MOTORISTS who use fuel stations in Royal Wootton Bassett are incensed by the prices two garages are charging compared to other locations in Swindon and Lyneham.

The independently owned Esso garage and the national company Euro Garages both operate in the town.

The Esso garage at Coped Hall currently charges 129.9p for unleaded and 134.9p for diesel while Euro currently charges 133.9 for unleaded and 136.9 for diesel.

However, last week two big four supermarkets announced plans to cut the cost of petrol.

Car owners say prices are significantly cheaper at petrol stations in Swindon. Asda in West Swindon is currently charging 114.7p for unleaded. Esso on Kingshill is charging 122.9.

Motorists took to social media sites to complain about the issue. Emma Jenkins posted in What’s Going On in Royal Wootton Bassett: “I just don’t understand why petrol is so much more expensive here. Yesterday in Swindon it was 115.9 for unleaded. It’s ridiculous!”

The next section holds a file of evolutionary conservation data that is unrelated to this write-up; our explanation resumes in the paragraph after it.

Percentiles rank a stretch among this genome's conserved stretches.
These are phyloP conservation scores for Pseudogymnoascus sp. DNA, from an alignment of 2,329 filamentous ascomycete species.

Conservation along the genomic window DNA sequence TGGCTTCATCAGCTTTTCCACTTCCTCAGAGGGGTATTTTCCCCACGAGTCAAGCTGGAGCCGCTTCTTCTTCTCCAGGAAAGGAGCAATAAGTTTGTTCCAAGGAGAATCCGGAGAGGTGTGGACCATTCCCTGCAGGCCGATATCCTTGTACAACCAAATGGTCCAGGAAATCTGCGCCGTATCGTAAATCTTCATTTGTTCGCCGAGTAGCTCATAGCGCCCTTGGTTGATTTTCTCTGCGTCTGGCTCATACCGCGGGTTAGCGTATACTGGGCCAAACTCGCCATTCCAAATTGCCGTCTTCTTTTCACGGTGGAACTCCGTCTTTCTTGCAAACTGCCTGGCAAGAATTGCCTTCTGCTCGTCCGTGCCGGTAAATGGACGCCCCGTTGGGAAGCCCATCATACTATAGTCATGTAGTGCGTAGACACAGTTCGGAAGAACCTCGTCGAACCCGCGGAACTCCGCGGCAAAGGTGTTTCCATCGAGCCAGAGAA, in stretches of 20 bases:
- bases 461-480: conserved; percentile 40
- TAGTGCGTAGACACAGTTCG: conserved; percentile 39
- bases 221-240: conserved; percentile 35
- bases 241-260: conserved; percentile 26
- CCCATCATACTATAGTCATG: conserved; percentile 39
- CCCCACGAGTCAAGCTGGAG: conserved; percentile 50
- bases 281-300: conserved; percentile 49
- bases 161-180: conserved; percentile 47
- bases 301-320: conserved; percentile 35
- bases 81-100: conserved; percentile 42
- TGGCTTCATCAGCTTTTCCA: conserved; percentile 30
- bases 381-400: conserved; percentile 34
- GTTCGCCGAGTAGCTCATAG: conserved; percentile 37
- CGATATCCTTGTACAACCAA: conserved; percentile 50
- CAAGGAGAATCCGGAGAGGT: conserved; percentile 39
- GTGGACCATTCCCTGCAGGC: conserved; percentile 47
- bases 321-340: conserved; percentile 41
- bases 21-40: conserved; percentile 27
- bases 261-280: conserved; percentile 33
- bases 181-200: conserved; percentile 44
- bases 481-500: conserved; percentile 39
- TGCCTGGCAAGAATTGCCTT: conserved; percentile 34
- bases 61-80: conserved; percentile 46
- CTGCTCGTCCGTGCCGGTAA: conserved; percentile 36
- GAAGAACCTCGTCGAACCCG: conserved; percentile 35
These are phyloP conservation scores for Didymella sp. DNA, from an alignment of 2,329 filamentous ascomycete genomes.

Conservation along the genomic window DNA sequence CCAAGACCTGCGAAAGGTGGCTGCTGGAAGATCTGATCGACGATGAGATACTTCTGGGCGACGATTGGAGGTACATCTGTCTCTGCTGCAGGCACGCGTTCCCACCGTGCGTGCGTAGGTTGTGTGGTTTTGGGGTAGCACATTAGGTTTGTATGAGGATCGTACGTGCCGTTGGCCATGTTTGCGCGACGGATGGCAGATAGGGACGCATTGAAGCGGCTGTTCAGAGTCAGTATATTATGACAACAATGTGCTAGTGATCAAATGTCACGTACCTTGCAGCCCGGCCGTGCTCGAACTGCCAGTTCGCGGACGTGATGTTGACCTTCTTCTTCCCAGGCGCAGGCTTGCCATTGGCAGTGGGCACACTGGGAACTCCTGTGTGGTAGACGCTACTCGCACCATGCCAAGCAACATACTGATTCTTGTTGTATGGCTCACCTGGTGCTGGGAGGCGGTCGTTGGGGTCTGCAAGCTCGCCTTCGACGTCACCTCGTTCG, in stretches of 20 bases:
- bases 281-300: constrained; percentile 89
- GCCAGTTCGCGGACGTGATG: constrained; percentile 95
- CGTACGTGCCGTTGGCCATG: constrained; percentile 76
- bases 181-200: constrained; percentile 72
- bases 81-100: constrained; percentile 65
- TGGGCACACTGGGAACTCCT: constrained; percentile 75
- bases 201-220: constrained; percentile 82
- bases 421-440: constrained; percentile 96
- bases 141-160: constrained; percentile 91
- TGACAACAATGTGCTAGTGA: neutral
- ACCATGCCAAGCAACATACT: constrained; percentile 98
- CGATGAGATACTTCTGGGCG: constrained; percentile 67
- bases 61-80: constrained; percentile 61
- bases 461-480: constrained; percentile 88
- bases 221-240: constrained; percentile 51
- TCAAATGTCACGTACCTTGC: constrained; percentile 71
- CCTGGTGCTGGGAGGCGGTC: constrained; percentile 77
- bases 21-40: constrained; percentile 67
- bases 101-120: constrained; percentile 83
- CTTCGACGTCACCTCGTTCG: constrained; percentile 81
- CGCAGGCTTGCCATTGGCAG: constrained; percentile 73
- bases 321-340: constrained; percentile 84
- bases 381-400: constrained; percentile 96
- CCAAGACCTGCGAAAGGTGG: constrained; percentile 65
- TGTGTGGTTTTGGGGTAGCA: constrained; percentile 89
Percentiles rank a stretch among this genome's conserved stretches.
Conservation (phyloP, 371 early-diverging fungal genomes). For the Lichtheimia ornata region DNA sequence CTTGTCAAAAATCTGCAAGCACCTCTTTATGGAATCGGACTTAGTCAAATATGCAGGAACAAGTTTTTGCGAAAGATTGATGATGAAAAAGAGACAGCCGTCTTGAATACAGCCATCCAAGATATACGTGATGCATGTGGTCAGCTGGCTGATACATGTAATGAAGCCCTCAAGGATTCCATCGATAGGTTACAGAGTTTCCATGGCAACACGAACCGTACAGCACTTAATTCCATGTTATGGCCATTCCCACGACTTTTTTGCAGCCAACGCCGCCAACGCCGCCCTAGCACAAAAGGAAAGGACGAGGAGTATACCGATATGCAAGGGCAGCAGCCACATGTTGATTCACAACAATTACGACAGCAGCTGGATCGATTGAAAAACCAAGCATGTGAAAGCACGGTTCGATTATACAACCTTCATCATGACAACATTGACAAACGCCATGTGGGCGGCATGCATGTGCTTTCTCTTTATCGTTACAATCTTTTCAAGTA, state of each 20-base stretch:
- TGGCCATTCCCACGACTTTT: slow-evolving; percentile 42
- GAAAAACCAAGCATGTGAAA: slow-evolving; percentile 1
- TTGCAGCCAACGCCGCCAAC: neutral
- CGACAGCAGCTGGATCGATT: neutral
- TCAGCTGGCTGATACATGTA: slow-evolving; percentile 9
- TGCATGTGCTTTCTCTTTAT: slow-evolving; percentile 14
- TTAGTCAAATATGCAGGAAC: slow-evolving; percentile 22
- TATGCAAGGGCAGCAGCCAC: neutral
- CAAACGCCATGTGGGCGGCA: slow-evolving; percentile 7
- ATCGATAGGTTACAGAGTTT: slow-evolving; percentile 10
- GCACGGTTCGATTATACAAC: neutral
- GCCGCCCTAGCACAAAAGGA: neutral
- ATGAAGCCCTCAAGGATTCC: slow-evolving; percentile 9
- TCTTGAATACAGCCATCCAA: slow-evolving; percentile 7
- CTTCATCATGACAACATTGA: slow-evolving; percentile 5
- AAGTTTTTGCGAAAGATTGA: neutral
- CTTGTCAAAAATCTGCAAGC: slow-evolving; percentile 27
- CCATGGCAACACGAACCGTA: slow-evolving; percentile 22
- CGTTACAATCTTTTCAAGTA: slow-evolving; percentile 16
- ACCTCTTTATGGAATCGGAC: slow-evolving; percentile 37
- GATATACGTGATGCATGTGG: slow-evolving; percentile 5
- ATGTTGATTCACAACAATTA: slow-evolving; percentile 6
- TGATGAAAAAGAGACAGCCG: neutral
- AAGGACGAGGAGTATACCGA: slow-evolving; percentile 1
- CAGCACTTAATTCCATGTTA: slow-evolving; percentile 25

Luigi Smeegie responded by posting: “This is a reoccurring conversation that has been going on for two or three years. I emailed both companies who supply in RWB and asked the question ‘why’. The response I had was simply this - because they can, and people keep buying it. There is no logical reason, we are further away from the depot, we are difficult to get to, we have a lower turnover of fuel, it’s just that they get away with it because we keep buying it. Every time one of these posts comes up people shout ‘let’s stop buying from them’, but we never do.”

Rob Latus said: “Anyone who buys fuel in Bassett must have more money than sense. There’s just no need for it to be the price it is.

“Just stop buying it and the petrol stations will have to reduce the prices.”

Although not everyone is in agreement that the companies should have to justify the prices they are charging.

Tommy Butler said: “A business doesn’t have to justify its decisions.”

Michala Lancefield posted: “It’s called supply and demand, a captive audience. Look at motorway service station prices - the principle is the same.”

Motoring magazine Auto Express says supermarket forecourts usually offer the cheapest fuel prices because of the market power they hold. Chains like Asda, Tesco and Sainsbury’s are in competition and keep fuel prices as low as possible, hoping to encourage motorists to use their supermarkets when they go to fill up.

The owner of the independent declined to comment. Euro Garages had not responded to an approach as the Adver went to press.